Vaccinating half of kids under 5 would prevent 650,000 hospital visits, U.S. study finds
FRIDAY, Sept. 7 (HealthDay News) -- Getting the flu shot for a young child protects both the little one and his or her family from getting sick this season, research shows.
In fact, if half of U.S. children between six months and five years old got their flu shots, more than 2,000 hospitalizations and up to 650,000 outpatient visits due to flu could be prevented.
"We found that only 12 to 42 children need to be vaccinated to directly prevent one outpatient visit for the flu," study author Dr. Elizabeth Lewis, of MassGeneral Hospital for Children, Boston, said in a prepared statement. "And since the vaccination of some children in a preschool or daycare setting also reduces the chance that unvaccinated children would be exposed to the flu virus, the effects of vaccination are probably even greater than we found."
The American Academy of Pediatrics currently recommends flu shots for all children in this age group. Older siblings and family members should also get the flu shot to keep younger children protected during flu season. Lewis points out that when children are vaccinated against the flu, they also provide protection for the older adults in their home.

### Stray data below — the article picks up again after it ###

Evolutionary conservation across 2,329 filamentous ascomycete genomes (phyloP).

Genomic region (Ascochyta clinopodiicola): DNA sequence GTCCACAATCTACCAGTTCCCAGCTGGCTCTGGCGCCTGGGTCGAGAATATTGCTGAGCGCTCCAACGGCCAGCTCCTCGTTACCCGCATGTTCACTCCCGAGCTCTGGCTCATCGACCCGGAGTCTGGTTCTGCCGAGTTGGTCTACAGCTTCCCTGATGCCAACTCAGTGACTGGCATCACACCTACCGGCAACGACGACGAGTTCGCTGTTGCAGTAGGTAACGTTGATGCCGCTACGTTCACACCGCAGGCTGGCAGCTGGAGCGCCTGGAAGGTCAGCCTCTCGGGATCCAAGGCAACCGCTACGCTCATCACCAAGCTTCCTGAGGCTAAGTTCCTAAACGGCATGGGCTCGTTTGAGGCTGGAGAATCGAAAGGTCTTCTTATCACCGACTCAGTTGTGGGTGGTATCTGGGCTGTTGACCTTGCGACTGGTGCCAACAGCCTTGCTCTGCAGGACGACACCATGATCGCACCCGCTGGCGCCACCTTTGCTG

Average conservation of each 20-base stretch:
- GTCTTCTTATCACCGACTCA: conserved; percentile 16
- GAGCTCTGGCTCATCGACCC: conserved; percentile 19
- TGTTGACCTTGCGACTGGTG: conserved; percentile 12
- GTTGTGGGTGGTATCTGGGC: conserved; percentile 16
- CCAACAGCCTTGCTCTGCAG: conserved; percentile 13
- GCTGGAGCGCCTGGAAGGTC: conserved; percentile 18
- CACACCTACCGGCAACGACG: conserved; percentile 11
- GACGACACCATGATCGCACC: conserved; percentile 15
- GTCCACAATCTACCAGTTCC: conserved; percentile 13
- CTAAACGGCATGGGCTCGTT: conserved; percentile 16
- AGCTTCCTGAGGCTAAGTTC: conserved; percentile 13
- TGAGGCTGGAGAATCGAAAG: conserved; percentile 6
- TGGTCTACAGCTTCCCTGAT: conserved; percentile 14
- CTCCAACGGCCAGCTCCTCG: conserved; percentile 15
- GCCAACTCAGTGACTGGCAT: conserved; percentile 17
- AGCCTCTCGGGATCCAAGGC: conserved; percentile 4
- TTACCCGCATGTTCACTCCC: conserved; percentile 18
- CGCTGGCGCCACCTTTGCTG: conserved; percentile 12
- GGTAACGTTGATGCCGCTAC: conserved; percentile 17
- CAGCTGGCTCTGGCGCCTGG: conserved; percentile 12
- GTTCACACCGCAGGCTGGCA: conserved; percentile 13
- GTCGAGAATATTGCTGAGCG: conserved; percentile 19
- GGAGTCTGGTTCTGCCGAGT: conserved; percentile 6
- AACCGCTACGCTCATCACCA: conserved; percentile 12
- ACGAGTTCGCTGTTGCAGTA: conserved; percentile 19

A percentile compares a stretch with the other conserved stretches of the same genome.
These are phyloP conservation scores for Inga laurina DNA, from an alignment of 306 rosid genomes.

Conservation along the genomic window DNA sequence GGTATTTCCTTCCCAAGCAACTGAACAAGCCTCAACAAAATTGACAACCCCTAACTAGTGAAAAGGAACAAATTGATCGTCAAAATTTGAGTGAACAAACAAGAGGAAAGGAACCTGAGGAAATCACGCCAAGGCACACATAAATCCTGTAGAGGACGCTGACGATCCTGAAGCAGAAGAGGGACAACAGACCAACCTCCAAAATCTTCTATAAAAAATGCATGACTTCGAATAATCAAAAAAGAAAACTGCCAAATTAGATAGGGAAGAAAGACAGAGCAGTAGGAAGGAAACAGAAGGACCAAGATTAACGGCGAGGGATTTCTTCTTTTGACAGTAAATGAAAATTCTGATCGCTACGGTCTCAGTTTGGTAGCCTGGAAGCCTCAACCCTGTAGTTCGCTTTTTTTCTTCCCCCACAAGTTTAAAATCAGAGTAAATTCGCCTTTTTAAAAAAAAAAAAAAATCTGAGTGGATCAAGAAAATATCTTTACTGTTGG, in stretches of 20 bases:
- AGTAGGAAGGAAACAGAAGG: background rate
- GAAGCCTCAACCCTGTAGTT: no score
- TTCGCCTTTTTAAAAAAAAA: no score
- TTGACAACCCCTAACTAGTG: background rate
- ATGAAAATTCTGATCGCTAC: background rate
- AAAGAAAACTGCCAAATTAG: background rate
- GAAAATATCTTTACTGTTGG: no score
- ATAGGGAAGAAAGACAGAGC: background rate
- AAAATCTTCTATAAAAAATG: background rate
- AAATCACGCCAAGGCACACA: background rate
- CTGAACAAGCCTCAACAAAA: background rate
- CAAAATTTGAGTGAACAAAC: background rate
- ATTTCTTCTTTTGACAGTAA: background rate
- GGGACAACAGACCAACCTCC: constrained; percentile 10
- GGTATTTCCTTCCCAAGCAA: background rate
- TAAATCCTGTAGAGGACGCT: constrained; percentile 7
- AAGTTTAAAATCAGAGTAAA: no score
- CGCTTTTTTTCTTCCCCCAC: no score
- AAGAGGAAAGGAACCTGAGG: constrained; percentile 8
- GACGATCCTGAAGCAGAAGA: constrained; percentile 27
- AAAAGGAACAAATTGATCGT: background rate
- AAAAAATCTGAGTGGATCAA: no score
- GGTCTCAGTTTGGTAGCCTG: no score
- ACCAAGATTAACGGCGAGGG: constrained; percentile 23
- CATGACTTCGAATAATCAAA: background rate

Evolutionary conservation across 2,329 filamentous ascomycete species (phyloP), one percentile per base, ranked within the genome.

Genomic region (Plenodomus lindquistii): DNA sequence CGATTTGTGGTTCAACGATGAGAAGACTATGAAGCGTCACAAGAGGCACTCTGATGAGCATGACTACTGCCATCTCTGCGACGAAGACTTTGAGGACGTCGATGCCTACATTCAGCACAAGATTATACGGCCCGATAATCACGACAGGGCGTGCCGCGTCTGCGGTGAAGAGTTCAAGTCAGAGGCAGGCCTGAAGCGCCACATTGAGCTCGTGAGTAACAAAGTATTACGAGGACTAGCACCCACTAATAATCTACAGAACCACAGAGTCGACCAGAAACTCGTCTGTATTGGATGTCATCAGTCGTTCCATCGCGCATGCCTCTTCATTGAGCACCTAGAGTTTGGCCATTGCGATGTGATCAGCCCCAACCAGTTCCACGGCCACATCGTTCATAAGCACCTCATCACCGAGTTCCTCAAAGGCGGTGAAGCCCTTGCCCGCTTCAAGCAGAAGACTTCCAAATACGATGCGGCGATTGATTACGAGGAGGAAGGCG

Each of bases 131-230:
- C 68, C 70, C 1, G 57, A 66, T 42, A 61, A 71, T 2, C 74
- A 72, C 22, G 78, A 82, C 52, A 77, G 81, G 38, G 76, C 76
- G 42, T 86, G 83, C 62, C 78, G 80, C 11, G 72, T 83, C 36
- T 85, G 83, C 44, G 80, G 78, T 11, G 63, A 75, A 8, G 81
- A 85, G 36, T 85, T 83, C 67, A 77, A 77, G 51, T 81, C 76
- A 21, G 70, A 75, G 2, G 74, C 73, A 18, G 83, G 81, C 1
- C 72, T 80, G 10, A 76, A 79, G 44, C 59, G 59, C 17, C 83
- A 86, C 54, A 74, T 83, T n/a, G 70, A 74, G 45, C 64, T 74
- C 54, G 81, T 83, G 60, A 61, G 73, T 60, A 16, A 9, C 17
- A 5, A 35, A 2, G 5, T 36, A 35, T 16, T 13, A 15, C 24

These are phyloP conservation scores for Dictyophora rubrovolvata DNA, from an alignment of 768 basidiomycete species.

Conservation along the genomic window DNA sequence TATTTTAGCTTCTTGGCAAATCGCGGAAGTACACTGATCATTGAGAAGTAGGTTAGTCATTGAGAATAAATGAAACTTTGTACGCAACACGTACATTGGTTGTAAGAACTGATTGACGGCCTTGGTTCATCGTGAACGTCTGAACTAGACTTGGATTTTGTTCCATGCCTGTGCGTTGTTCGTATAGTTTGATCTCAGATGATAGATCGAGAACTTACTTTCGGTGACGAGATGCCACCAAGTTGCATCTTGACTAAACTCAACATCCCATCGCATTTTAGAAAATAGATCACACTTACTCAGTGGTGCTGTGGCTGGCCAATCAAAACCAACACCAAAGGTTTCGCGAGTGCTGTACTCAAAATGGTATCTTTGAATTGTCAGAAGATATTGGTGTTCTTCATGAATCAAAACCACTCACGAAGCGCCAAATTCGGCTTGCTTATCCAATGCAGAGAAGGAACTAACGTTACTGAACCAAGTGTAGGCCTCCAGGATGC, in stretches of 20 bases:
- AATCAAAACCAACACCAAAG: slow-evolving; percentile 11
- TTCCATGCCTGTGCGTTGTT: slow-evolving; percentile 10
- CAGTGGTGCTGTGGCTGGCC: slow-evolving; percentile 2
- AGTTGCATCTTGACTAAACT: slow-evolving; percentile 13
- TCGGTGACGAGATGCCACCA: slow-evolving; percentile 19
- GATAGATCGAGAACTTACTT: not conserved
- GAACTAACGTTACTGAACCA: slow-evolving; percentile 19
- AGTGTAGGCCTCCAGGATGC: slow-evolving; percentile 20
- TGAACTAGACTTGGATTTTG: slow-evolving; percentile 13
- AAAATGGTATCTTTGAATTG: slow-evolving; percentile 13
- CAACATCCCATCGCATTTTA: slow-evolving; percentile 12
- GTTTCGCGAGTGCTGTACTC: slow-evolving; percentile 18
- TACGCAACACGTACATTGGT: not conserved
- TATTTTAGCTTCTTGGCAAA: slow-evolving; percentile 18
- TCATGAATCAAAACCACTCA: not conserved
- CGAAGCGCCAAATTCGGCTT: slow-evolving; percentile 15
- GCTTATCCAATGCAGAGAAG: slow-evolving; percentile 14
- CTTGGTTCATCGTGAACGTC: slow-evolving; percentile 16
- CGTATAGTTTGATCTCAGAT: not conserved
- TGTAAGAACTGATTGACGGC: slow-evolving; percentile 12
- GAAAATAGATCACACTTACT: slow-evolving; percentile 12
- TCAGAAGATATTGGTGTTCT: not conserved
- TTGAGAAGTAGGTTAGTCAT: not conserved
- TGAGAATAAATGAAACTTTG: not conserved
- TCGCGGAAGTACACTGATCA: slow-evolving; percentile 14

The study assumed a moderate flu season and a good match between the flu vaccine and the flu strains for the year.
For the current study, the authors analyzed existing data from several sources reporting on flu-related outpatient visits or hospitalizations covering several flu seasons. These included years in which the flu season was relatively mild as well as those in which flu was widespread and caused more serious illness.
Each year's flu vaccine needs to be designed in advance, based on which strains of virus are anticipated to be prevalent in the coming year. Because the accuracy of that prediction varies, the effectiveness of the flu vaccine also varies from year to year. To account for that variation, the research team calculated results based on several potential rates of vaccine efficacy.
"If the match is better or the flu season is more severe, then more visits would be prevented," senior researcher Dr. Katherine Poehling, of Wake Forest University Medical Center, in Winston-Salem, N.C., said in a prepared statement. "This is a very conservative estimate. We only account for direct protection by the flu shot. We do not account for the indirect protection to other children and adults who are less likely to be exposed to the flu when persons around them are vaccinated. This tells us that flu shots are an effective means to prevent illness and doctor visits from the flu each winter."
Flu vaccines do not contain live viruses, so children are not at risk for getting the flu from the shot itself, the researchers said.
The study is published in the September issue of Pediatrics.
To learn more about the flu vaccine, visit the U.S. Centers for Disease Control and Prevention.
-- Madeline Vann
SOURCES: Wake Forest University Baptist Medical Center, news release, Sept. 4, 2007; Massachusetts General Hospital for Children, news release, Sept. 4, 2007
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